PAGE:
Raul Jimenez arrived at Molineux in the summer of 2018 on a season long loan from Benfica. Portugal and Wolverhampton Wanderers, name a more iconic duo. The Mexican had always been a talented forward with natural ability and an eye for goal. Yet an underwhelming spell in Spain for Atletico alongside decent, but not exceptional, performances for Benfica meant expectations weren’t sky high for the striker.
Fast forward to March 2020, Jimenez is among the best strikers in the Premier league. After an impressive debut season in England, Wolves triggered the £30 million option to buy before the end of 2018/19. Their now club record signing had to build on his first season and repay the faith the Wanderers as well as Nuno Espirito Santo had in him. It’s fair to see he’s done just that.
Going from strength to strength
The Mexican international really showcased his quality in 2018/19 with 13 goals and 6 assists in 28 games. An impressive 17 goals in all competitions, including one in the FA Cup Semi-final vs Watford. His role in this Wolves team was not just that of a goal scorer, but also a provider. A role that is becoming increasingly common and desirable in the modern day.
The 28 year old has gone a step above in 2019/20. He’s quietly gone about his business with 22 goals in all competitions, including a prolific 9 in 12, in the Europa League. Not to mention, he’s matched his goal tally from last season with one fewer assist in 10 FEWER GAMES. Jimenez is in his prime and one of the best all round forwards in the league. It’s only fair we give him the credit he’s due.
As Wolves continue their Europa League push through the knockout stages, the former Atletico attacker will be instrumental to their progression. It’s no wonder Los Rojiblancos are reportedly interested in bringing him back…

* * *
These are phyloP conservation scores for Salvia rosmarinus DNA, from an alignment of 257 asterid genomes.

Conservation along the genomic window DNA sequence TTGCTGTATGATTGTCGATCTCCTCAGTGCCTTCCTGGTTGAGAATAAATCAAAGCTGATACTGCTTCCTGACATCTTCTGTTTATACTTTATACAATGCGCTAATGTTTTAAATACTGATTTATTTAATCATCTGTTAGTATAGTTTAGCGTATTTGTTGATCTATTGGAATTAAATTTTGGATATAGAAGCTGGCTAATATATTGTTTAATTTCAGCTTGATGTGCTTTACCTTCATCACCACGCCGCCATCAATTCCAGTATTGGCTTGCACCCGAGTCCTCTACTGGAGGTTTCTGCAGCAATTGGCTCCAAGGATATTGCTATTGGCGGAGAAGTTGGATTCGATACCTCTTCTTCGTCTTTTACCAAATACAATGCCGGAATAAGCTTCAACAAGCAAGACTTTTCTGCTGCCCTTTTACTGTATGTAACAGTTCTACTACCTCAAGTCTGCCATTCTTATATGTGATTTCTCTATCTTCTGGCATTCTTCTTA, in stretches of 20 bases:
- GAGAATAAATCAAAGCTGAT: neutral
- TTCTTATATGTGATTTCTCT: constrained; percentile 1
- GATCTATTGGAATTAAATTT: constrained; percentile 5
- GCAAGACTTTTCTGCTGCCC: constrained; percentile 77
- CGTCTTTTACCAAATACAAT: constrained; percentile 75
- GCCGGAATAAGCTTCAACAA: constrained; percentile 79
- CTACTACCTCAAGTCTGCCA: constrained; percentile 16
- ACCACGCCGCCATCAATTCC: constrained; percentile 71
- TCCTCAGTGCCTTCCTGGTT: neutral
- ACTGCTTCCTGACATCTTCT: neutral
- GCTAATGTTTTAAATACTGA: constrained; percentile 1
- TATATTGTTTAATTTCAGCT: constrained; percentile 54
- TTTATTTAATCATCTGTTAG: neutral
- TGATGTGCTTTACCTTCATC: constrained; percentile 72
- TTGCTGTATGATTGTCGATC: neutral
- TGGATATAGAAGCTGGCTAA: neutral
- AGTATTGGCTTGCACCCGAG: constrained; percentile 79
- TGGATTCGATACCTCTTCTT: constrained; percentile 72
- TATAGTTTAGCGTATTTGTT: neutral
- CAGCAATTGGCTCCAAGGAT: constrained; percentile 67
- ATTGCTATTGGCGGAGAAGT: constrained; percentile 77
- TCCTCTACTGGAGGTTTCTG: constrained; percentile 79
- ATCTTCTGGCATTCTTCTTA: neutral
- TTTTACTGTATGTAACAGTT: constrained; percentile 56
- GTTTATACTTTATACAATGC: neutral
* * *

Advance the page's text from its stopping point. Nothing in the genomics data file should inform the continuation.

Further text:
Raul Jimenez – Style of Play
Jimenez is an incredibly versatile forward. At 6ft 3, he’s a dominant physical presence, often using his strength and frame to breeze past defenders. No wonder he’s the focal point of Wolves’ attack, considering how good his hold up play is. Stating the obvious of course, but given his height, he’s also a massive aerial threat in the opposition’s box. It’s that heading ability that has helped Adama Traore get crosses in the box and more assists in 2019/20.
It’s incredible that alongside his height and power, Jimenez has a surprising turn of pace. An industrious forward who works tirelessly in this Wolves side, he’s often able to drift wide and run the channels, due to his speed and stamina. Moreover, he’s a skilful dribbler with fast feet for such a large striker, averaging 1.9 dribbles per game in the top flight. The video does well to demonstrate how intelligent the Mexican is in terms of his movement. His positional sense, whether that be for goal scoring or to find pockets of space to facilitate others is second to none.
Further to that, it’s actually incredible how underrated Jimenez is as a playmaker. As shown in the the video, the passing range and vision of the former Benfica striker is on the level of a creative midfielder. Whether that be sliding it through to Traore, flicks around the corner, outside of the boot crosses across the box or just a simple through ball, he’s an excellent creator. Hence why he’s averaging 1.4 key passes per game in the Premier League this season.
We haven’t even got onto the goals yet. A testament to how important Jimenez is as a player. Some strikers are criticised for not offering more to the team other than goals. Harry Kane for example. The Mexican international offers so much more as aforementioned, but can also put it in the back of the net. Poacher, target man, long shots, he has so many varieties of a goal in his repertoire. With a staggering 3.4 shots per game, it’s the runs he makes and how he reads the game with enables him to get into goal scoring positions. The video highlights how good he as a finisher in the box along with everything else he brings to the side.
“One is always open to everything, but I have a contract until 2023.”Raul Jimenez on his future at Wolves
Like I said on my Richarlison piece, both him and Raul Jimenez are criminally underrated. He’s a technically gifted forward able to impact the game in so many ways. A hard worker that often contributes defensively too, you can see the parallels between him and Everton’s Brazilian striker. Put some respect on Jimenez’s name.
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